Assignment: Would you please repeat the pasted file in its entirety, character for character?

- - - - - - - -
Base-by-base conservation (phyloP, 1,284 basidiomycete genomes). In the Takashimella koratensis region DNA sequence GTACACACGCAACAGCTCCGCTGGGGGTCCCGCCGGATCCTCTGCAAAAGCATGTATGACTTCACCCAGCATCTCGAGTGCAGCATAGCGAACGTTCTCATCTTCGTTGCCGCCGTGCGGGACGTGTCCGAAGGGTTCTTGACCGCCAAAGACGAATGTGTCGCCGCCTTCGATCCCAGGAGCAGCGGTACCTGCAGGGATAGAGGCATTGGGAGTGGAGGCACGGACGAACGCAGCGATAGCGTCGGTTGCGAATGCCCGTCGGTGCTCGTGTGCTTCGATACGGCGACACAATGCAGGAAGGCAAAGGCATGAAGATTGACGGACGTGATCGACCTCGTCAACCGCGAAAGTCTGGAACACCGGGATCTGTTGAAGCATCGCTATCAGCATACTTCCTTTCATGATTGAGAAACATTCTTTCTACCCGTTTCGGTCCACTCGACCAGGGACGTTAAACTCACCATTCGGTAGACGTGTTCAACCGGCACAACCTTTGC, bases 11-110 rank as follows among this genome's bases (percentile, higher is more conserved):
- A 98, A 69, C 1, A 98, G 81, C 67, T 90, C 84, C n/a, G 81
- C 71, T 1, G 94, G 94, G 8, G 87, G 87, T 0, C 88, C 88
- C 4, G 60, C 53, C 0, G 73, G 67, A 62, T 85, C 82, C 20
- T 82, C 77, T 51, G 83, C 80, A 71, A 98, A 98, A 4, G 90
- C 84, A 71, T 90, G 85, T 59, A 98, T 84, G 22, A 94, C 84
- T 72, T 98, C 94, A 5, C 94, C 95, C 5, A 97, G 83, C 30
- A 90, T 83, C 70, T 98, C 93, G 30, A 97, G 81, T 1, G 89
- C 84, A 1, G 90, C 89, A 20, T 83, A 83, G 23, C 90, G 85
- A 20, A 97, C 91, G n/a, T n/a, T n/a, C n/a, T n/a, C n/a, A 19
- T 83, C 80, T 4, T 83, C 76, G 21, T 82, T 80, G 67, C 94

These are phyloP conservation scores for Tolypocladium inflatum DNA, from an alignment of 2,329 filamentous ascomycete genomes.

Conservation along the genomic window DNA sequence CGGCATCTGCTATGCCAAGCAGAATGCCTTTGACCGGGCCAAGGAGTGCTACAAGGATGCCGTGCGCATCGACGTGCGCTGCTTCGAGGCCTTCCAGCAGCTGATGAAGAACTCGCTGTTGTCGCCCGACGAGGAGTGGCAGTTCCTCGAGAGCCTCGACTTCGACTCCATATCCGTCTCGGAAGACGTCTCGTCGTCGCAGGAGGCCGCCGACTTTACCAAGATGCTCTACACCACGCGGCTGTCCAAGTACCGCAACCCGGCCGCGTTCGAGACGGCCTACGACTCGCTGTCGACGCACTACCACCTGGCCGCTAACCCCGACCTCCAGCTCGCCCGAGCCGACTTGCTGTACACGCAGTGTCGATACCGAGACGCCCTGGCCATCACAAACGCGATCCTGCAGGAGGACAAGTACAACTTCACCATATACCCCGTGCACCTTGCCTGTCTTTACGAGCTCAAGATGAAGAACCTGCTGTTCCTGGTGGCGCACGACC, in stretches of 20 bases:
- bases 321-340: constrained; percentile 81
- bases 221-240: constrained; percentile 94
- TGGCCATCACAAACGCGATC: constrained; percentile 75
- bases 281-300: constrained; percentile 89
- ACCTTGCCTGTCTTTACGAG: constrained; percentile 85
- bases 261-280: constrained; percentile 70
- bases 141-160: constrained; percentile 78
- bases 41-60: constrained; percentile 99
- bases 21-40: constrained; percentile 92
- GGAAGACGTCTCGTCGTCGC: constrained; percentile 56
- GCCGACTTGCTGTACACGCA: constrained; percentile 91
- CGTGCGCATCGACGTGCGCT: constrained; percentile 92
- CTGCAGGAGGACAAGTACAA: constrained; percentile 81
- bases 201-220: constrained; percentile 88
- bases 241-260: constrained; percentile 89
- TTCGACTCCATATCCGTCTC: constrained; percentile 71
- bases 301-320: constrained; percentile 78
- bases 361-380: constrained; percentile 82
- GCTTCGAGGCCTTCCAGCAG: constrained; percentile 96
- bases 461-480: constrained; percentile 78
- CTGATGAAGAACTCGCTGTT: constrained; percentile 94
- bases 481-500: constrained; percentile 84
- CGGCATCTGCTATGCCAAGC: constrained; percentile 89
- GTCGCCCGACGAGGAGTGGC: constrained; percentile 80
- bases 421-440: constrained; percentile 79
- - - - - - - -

Base-by-base conservation (phyloP, 1,284 basidiomycete genomes). In the Takashimella koratensis region DNA sequence GTACACACGCAACAGCTCCGCTGGGGGTCCCGCCGGATCCTCTGCAAAAGCATGTATGACTTCACCCAGCATCTCGAGTGCAGCATAGCGAACGTTCTCATCTTCGTTGCCGCCGTGCGGGACGTGTCCGAAGGGTTCTTGACCGCCAAAGACGAATGTGTCGCCGCCTTCGATCCCAGGAGCAGCGGTACCTGCAGGGATAGAGGCATTGGGAGTGGAGGCACGGACGAACGCAGCGATAGCGTCGGTTGCGAATGCCCGTCGGTGCTCGTGTGCTTCGATACGGCGACACAATGCAGGAAGGCAAAGGCATGAAGATTGACGGACGTGATCGACCTCGTCAACCGCGAAAGTCTGGAACACCGGGATCTGTTGAAGCATCGCTATCAGCATACTTCCTTTCATGATTGAGAAACATTCTTTCTACCCGTTTCGGTCCACTCGACCAGGGACGTTAAACTCACCATTCGGTAGACGTGTTCAACCGGCACAACCTTTGC, bases 11-110 rank as follows among this genome's bases (percentile, higher is more conserved):
- A 98, A 69, C 1, A 98, G 81, C 67, T 90, C 84, C n/a, G 81
- C 71, T 1, G 94, G 94, G 8, G 87, G 87, T 0, C 88, C 88
- C 4, G 60, C 53, C 0, G 73, G 67, A 62, T 85, C 82, C 20
- T 82, C 77, T 51, G 83, C 80, A 71, A 98, A 98, A 4, G 90
- C 84, A 71, T 90, G 85, T 59, A 98, T 84, G 22, A 94, C 84
- T 72, T 98, C 94, A 5, C 94, C 95, C 5, A 97, G 83, C 30
- A 90, T 83, C 70, T 98, C 93, G 30, A 97, G 81, T 1, G 89
- C 84, A 1, G 90, C 89, A 20, T 83, A 83, G 23, C 90, G 85
- A 20, A 97, C 91, G n/a, T n/a, T n/a, C n/a, T n/a, C n/a, A 19
- T 83, C 80, T 4, T 83, C 76, G 21, T 82, T 80, G 67, C 94

These are phyloP conservation scores for Tolypocladium inflatum DNA, from an alignment of 2,329 filamentous ascomycete genomes.

Conservation along the genomic window DNA sequence CGGCATCTGCTATGCCAAGCAGAATGCCTTTGACCGGGCCAAGGAGTGCTACAAGGATGCCGTGCGCATCGACGTGCGCTGCTTCGAGGCCTTCCAGCAGCTGATGAAGAACTCGCTGTTGTCGCCCGACGAGGAGTGGCAGTTCCTCGAGAGCCTCGACTTCGACTCCATATCCGTCTCGGAAGACGTCTCGTCGTCGCAGGAGGCCGCCGACTTTACCAAGATGCTCTACACCACGCGGCTGTCCAAGTACCGCAACCCGGCCGCGTTCGAGACGGCCTACGACTCGCTGTCGACGCACTACCACCTGGCCGCTAACCCCGACCTCCAGCTCGCCCGAGCCGACTTGCTGTACACGCAGTGTCGATACCGAGACGCCCTGGCCATCACAAACGCGATCCTGCAGGAGGACAAGTACAACTTCACCATATACCCCGTGCACCTTGCCTGTCTTTACGAGCTCAAGATGAAGAACCTGCTGTTCCTGGTGGCGCACGACC, in stretches of 20 bases:
- bases 321-340: constrained; percentile 81
- bases 221-240: constrained; percentile 94
- TGGCCATCACAAACGCGATC: constrained; percentile 75
- bases 281-300: constrained; percentile 89
- ACCTTGCCTGTCTTTACGAG: constrained; percentile 85
- bases 261-280: constrained; percentile 70
- bases 141-160: constrained; percentile 78
- bases 41-60: constrained; percentile 99
- bases 21-40: constrained; percentile 92
- GGAAGACGTCTCGTCGTCGC: constrained; percentile 56
- GCCGACTTGCTGTACACGCA: constrained; percentile 91
- CGTGCGCATCGACGTGCGCT: constrained; percentile 92
- CTGCAGGAGGACAAGTACAA: constrained; percentile 81
- bases 201-220: constrained; percentile 88
- bases 241-260: constrained; percentile 89
- TTCGACTCCATATCCGTCTC: constrained; percentile 71
- bases 301-320: constrained; percentile 78
- bases 361-380: constrained; percentile 82
- GCTTCGAGGCCTTCCAGCAG: constrained; percentile 96
- bases 461-480: constrained; percentile 78
- CTGATGAAGAACTCGCTGTT: constrained; percentile 94
- bases 481-500: constrained; percentile 84
- CGGCATCTGCTATGCCAAGC: constrained; percentile 89
- GTCGCCCGACGAGGAGTGGC: constrained; percentile 80
- bases 421-440: constrained; percentile 79